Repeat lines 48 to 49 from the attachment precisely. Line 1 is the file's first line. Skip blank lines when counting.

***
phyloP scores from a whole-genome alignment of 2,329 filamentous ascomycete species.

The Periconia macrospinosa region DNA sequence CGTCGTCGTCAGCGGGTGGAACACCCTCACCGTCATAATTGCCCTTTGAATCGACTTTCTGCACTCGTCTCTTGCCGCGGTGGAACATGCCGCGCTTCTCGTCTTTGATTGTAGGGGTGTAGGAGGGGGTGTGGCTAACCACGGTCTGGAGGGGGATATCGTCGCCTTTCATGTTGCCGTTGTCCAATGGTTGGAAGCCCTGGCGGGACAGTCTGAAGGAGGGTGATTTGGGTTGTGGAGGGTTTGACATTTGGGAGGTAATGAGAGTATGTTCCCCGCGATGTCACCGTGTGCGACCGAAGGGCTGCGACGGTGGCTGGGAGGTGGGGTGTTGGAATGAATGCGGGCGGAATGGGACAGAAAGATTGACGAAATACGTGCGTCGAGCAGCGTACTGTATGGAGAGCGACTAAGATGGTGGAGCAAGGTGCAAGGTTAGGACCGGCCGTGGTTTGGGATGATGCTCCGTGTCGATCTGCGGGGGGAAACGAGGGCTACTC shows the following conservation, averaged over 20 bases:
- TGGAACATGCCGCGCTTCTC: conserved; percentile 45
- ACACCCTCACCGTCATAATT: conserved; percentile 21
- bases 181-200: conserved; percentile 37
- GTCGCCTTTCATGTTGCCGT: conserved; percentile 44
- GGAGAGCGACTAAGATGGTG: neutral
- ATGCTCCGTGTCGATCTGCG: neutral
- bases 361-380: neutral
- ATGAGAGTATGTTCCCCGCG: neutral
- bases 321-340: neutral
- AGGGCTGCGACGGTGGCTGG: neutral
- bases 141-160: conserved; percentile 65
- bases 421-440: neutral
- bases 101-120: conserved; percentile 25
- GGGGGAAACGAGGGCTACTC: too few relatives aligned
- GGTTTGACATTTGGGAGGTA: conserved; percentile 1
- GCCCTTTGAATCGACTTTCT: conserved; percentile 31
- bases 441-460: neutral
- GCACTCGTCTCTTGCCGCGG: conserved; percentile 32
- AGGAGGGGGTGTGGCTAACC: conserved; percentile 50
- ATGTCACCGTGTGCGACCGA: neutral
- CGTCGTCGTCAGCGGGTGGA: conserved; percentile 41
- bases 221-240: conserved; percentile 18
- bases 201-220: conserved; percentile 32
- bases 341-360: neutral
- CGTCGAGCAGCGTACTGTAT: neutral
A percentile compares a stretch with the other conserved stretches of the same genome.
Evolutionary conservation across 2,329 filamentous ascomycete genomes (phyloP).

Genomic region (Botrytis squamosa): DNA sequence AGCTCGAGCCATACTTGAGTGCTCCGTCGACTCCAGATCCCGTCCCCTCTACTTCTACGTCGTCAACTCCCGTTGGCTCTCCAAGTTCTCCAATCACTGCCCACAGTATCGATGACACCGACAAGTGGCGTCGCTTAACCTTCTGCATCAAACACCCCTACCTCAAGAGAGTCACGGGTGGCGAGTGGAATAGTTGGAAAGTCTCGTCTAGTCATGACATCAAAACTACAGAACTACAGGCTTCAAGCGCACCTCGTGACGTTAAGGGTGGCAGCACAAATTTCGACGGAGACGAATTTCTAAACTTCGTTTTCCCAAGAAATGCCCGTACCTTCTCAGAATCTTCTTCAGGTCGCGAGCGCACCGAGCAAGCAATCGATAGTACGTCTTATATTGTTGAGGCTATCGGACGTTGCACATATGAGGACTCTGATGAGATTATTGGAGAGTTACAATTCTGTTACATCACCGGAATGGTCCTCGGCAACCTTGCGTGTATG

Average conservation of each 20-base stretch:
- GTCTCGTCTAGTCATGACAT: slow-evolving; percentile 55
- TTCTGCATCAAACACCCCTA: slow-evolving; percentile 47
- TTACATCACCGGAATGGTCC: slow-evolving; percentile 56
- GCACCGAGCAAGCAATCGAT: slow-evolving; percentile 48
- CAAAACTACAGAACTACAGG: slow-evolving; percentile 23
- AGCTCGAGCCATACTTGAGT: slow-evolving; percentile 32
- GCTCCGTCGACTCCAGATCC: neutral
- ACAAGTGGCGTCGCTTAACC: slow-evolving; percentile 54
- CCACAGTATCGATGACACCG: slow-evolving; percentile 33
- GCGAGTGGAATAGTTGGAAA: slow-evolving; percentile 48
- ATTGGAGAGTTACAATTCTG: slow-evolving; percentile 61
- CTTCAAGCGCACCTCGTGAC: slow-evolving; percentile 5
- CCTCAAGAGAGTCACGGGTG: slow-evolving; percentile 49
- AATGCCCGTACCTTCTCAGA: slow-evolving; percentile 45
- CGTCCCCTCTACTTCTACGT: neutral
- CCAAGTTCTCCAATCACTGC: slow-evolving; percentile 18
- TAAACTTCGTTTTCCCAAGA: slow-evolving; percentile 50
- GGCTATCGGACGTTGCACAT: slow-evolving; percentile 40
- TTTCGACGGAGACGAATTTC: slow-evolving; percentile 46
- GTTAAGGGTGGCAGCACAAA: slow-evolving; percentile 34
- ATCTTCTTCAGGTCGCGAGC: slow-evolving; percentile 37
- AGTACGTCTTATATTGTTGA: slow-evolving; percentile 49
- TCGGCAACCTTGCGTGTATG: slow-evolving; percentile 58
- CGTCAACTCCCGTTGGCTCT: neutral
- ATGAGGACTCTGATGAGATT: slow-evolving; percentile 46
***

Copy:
- TAAACTTCGTTTTCCCAAGA: slow-evolving; percentile 50
- GGCTATCGGACGTTGCACAT: slow-evolving; percentile 40